<module 'pygame' from 'C:\\Users\\Dell\\AppData\\Local\\Programs\\Python\\Python39\\lib\\site-packages\\pygame\\__init__.py'>

``````

### Other Python tricks

Generating uuid.

``````# This creates a randomized 128-bit number that will almost certainly be unique.
# In fact, there are over 2¹²² possible UUIDs that can be generated. That’s over five undecillion (or 5,000,000,000,000,000,000,000,000,000,000,000,000).

>>> import uuid
>>> user_id = uuid.uuid4()
>>> user_id
UUID('7c2faedd-805a-478e-bd6a-7b26210425c7')
``````

Memoization using LRU cache.

``````import functools

@functools.lru_cache(maxsize=128)
def fibonacci(n):
if n == 0:
return 0
elif n == 1:
return 1
return fibonacci(n - 1) + fibonacci(n - 2)
``````

Suppression of expressions

``````>>> from contextlib import suppress
>>> with contextlib.suppress(ZeroDivisionError):
>>>     10/0
# No exception raised
``````

An elegant way to deal with a file path (3.4≥)

``````>>> from pathlib import Path
>>> data_folder = Path("source_data/text_files/")

>>> file_to_open = data_folder / "raw_data.txt"
>>> file_to_open.name
"raw_data.txt"
>>> file_to_open.suffix
"txt"
>>>file_to_open.stem
"raw_data"

# Files functions
>>> f = open(file_to_open)
# content of the file
>>> file_to_open.exists()
True
``````

Creating decorator to separate concerns

``````>>>from functools import wraps

>>>    @wraps(wrapped)
>>>    def wrapper(*args, **kwargs):
>>>        return wrapped(*args, **kwargs) + ' sandwich'
>>>    return wrapper

>>>def ham():
>>>    return 'ham'

>>>ham()
'ham sandwich'
``````

Using yield to create a simple iterator

``````>>> def foo(lst):
>>>   for x in lst:
>>>       yield x
>>>       yield x*2

>>> a = [1, 3]
>>> list(foo(a))
[1, 2, 3, 6]
``````

### Python unpacking tricks

Unpack variables from iterable.

``````# One can unpack all iterables (tuples, list etc)
>>> a, b, c = 1, 2, 3
>>> a, b, c
(1, 2, 3)

>>> a, b, c = [1, 2, 3]
>>> a, b, c
(1, 2, 3)
``````

Swap variables values.

``````>>> a, b = 1, 2
>>> a, b = b, a
>>> a, b
(2, 1)
``````

Unpack variables from iterable without indicating all elements.

``````>>> a, *b, c = [1, 2, 3, 4, 5]
>>> a
1
>>> b
[2, 3, 4]
>>> c
5
``````

Unpack variables using the splat operator.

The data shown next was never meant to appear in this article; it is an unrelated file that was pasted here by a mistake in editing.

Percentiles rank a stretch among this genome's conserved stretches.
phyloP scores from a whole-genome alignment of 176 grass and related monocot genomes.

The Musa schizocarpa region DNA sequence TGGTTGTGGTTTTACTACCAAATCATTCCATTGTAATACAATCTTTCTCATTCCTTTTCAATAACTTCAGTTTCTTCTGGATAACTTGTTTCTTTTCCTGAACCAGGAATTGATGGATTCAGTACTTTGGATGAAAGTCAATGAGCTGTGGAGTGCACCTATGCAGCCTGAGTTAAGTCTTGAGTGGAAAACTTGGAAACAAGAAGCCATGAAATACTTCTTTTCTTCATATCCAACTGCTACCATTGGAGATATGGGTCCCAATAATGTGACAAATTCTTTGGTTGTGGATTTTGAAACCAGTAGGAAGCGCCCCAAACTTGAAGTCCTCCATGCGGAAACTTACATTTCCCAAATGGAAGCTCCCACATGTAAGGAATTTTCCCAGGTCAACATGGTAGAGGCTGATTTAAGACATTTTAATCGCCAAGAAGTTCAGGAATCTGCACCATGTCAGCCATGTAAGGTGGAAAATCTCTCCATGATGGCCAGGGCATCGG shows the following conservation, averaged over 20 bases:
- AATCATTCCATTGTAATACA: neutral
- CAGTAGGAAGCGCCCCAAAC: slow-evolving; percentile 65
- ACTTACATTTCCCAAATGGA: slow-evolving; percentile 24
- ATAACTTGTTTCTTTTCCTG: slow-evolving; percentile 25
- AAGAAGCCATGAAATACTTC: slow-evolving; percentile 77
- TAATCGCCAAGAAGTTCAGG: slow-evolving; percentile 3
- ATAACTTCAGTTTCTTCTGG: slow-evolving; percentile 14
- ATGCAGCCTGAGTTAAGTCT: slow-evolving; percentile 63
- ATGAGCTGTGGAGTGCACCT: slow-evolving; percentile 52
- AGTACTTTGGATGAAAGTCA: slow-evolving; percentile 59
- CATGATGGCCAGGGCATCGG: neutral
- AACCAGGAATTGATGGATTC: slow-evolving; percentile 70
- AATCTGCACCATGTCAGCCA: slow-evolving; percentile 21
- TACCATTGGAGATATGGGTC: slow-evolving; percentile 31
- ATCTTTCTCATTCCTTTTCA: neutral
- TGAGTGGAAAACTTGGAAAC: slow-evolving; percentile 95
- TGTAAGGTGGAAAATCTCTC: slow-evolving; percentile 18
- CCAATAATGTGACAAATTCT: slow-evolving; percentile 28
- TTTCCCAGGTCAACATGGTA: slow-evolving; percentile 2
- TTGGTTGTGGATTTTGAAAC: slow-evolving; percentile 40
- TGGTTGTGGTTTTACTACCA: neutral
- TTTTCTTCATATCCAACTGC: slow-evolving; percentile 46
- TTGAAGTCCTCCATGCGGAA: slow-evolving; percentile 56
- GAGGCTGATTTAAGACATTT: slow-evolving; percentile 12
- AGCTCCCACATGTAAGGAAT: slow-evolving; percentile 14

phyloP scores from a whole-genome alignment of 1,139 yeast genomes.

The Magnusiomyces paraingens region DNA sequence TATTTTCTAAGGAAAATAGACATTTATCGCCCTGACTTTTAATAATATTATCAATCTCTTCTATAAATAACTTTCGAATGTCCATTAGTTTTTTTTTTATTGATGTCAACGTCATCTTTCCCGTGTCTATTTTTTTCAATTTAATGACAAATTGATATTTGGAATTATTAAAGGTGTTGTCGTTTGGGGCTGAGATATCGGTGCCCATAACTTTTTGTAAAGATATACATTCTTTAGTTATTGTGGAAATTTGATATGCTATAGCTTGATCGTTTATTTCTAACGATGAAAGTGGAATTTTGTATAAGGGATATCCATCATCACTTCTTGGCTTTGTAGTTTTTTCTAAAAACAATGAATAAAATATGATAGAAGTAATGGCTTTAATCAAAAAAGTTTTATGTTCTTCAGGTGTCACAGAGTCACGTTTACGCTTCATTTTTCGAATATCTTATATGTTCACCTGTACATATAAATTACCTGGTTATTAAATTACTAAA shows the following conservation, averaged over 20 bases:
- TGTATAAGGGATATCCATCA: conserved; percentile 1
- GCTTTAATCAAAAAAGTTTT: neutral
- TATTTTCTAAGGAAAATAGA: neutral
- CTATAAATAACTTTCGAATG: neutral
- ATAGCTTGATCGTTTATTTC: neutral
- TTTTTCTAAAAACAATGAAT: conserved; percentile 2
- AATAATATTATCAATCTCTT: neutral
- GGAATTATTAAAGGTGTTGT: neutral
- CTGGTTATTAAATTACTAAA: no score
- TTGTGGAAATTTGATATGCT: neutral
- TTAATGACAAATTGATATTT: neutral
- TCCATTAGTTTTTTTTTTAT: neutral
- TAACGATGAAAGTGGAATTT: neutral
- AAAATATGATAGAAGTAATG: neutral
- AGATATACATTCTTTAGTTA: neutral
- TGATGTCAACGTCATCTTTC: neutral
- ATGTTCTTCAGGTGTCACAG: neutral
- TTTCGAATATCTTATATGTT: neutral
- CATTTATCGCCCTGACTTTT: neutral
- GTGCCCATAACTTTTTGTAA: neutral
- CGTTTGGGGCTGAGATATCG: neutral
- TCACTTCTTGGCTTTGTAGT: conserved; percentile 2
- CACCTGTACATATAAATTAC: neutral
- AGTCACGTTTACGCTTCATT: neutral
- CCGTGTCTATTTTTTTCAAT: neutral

``````>>> def test(x, y, z):
>>>     print(x, y, z)
>>> res = test(*[10, 20, 30])
10 20 30
>>> res = test(**{'x': 1, 'y': 2, 'z': 3} )
10 20 30
``````

Flatten iterables.

``````>>> a = [[1, 2], [3, 4], [5, 6]]
>>> list(itertools.chain.from_iterable(a))
[1, 2, 3, 4, 5, 6]
``````

Creating cartesian products from iterables.

``````>>> for p in itertools.product([1, 2, 3], [4, 5]):
>>>    print(''.join(str(x) for x in p))

(1, 4)
(1, 5)
(2, 4)
(2, 5)
(3, 4)
(3, 5)
``````

Creating permutation from iterable.

``````>>> for p in itertools.permutations([1, 2, 3, 4]):
>>>      print(''.join(str(x) for x in p))
123
132
213
231
312
321
``````

Creating ngram from iterable.

``````>>> from itertools import islice
>>> def n_grams(a, n):
...     z = (islice(a, i, None) for i in range(n))
...     return zip(*z)
...
>>> a = [1, 2, 3, 4, 5, 6]
>>> n_grams(a, 3)
[(1, 2, 3), (2, 3, 4), (3, 4, 5), (4, 5, 6)]
>>> n_grams(a, 2)
[(1, 2), (2, 3), (3, 4), (4, 5), (5, 6)]
>>> n_grams(a, 4)
[(1, 2, 3, 4), (2, 3, 4, 5), (3, 4, 5, 6)]
``````

Combining two iterables of tuples with padding or pivot nested iterable with padding.

``````>>> import itertools as it
>>> x = [1, 2, 3, 4, 5]
>>> y = ['a', 'b', 'c']
>>> list(zip(x, y))
[(1, 'a'), (2, 'b'), (3, 'c')]

>>> list(it.zip_longest(x, y))
[(1, 'a'), (2, 'b'), (3, 'c'), (4, None), (5, None)]
``````

Creating a combination of k things from an iterable of n

``````>>> import itertools
>>> bills = [20, 20, 20, 10, 10, 10, 10, 10, 5, 5, 1, 1, 1, 1, 1]
>>> list(itertools.combinations(bills, 3))
[(20, 20, 20), (20, 20, 10), (20, 20, 10), ... ]
``````

Creating accumulated results of iterable given a function

``````>>> import itertools
>>> list(itertools.accumulate([9, 21, 17, 5, 11, 12, 2, 6], min))
[9, 9, 9, 5, 5, 5, 2, 2]
``````

Creating an iterator that returns elements from the iterable as long as the predicate is true

``````>>> import itertools
>>> itertools.takewhile(lambda x: x < 3, [0, 1, 2, 3, 4])
[0, 1, 2]

>>> it.dropwhile(lambda x: x < 3, [0, 1, 2, 3, 4])
[3, 4]
``````

Creating an iterator that filters elements from iterable returning only those for which the predicate is False

``````>>> import itertools
# keeping only false values
>>> list(itertools.filterfalse(bool, [None, False, 1, 0, 10]))
[None, False, 0]
``````

Creating an iterator that computes the function using arguments obtained from the iterable of iterables

``````>>> import itertools
>>> import operator
>>> a = [(2, 6), (8, 4), (7, 3)]
>>> list(itertools.starmap(operator.mul, a))
[12, 32, 21]
``````

### Python comprehensions tricks

List comprehension.

``````>>> m = [x ** 2 for x in range(5)]
>>> m
[0, 1, 4, 9, 16]
``````

Set comprehension.

``````>>> m = {x ** 2 for x in range(5)}
>>> m
{0, 1, 4, 9, 16}
``````

Dict comprehension.

``````>>> m = {x: x ** 2 for x in range(5)}
>>> m
{0: 0, 1: 1, 2: 4, 3: 9, 4: 16}
``````

Generator comprehension.

``````# A generator comprehension is the lazy version of a list comprehension.
>>> m = (x ** 2 for x in range(5))
>>> m
<generator object <genexpr> at 0x108efe408>
>>> list(m)
[0, 1, 4, 9, 16]

>>> m = (x ** 2 for x in range(5))
>>> next(m)
0
>>> list(m)
[1, 4, 9, 16]
``````

List comprehension with the current and previous value.

``````>>> a = [1, 2, 4,2]
>>> [y - x for x,y in zip(a,a[1:])]
[1, 2, -2]
``````

Note: all comprehension can use predicates with if statement.